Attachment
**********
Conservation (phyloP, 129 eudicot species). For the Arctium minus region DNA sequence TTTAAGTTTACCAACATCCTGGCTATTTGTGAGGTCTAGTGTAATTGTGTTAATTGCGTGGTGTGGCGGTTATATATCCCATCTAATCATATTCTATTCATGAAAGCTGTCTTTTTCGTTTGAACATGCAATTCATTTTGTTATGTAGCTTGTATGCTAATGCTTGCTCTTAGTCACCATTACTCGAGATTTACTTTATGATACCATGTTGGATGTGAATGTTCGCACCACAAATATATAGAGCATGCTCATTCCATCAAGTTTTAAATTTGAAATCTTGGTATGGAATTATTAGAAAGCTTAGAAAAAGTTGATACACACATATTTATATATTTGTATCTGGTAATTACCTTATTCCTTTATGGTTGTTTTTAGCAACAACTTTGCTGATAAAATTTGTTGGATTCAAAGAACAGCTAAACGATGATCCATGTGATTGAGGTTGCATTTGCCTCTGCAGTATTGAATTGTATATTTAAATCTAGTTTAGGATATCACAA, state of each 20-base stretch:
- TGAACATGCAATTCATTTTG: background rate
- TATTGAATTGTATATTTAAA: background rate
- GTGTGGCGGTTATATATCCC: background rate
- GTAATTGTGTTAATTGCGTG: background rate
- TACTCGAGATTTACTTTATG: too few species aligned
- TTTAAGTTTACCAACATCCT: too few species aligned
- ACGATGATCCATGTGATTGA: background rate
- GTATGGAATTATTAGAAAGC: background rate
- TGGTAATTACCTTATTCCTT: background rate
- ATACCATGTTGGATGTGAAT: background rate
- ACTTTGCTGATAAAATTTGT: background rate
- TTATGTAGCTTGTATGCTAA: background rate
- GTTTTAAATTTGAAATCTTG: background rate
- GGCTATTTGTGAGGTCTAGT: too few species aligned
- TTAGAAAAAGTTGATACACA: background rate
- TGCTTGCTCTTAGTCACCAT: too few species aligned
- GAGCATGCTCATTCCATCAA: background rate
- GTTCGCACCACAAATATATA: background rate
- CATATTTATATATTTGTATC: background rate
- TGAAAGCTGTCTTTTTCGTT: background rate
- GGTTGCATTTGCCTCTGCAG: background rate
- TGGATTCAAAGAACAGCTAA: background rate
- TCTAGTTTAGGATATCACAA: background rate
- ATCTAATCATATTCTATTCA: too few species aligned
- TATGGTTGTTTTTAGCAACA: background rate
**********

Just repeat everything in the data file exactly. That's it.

Conservation (phyloP, 129 eudicot species). For the Arctium minus region DNA sequence TTTAAGTTTACCAACATCCTGGCTATTTGTGAGGTCTAGTGTAATTGTGTTAATTGCGTGGTGTGGCGGTTATATATCCCATCTAATCATATTCTATTCATGAAAGCTGTCTTTTTCGTTTGAACATGCAATTCATTTTGTTATGTAGCTTGTATGCTAATGCTTGCTCTTAGTCACCATTACTCGAGATTTACTTTATGATACCATGTTGGATGTGAATGTTCGCACCACAAATATATAGAGCATGCTCATTCCATCAAGTTTTAAATTTGAAATCTTGGTATGGAATTATTAGAAAGCTTAGAAAAAGTTGATACACACATATTTATATATTTGTATCTGGTAATTACCTTATTCCTTTATGGTTGTTTTTAGCAACAACTTTGCTGATAAAATTTGTTGGATTCAAAGAACAGCTAAACGATGATCCATGTGATTGAGGTTGCATTTGCCTCTGCAGTATTGAATTGTATATTTAAATCTAGTTTAGGATATCACAA, state of each 20-base stretch:
- TGAACATGCAATTCATTTTG: background rate
- TATTGAATTGTATATTTAAA: background rate
- GTGTGGCGGTTATATATCCC: background rate
- GTAATTGTGTTAATTGCGTG: background rate
- TACTCGAGATTTACTTTATG: too few species aligned
- TTTAAGTTTACCAACATCCT: too few species aligned
- ACGATGATCCATGTGATTGA: background rate
- GTATGGAATTATTAGAAAGC: background rate
- TGGTAATTACCTTATTCCTT: background rate
- ATACCATGTTGGATGTGAAT: background rate
- ACTTTGCTGATAAAATTTGT: background rate
- TTATGTAGCTTGTATGCTAA: background rate
- GTTTTAAATTTGAAATCTTG: background rate
- GGCTATTTGTGAGGTCTAGT: too few species aligned
- TTAGAAAAAGTTGATACACA: background rate
- TGCTTGCTCTTAGTCACCAT: too few species aligned
- GAGCATGCTCATTCCATCAA: background rate
- GTTCGCACCACAAATATATA: background rate
- CATATTTATATATTTGTATC: background rate
- TGAAAGCTGTCTTTTTCGTT: background rate
- GGTTGCATTTGCCTCTGCAG: background rate
- TGGATTCAAAGAACAGCTAA: background rate
- TCTAGTTTAGGATATCACAA: background rate
- ATCTAATCATATTCTATTCA: too few species aligned
- TATGGTTGTTTTTAGCAACA: background rate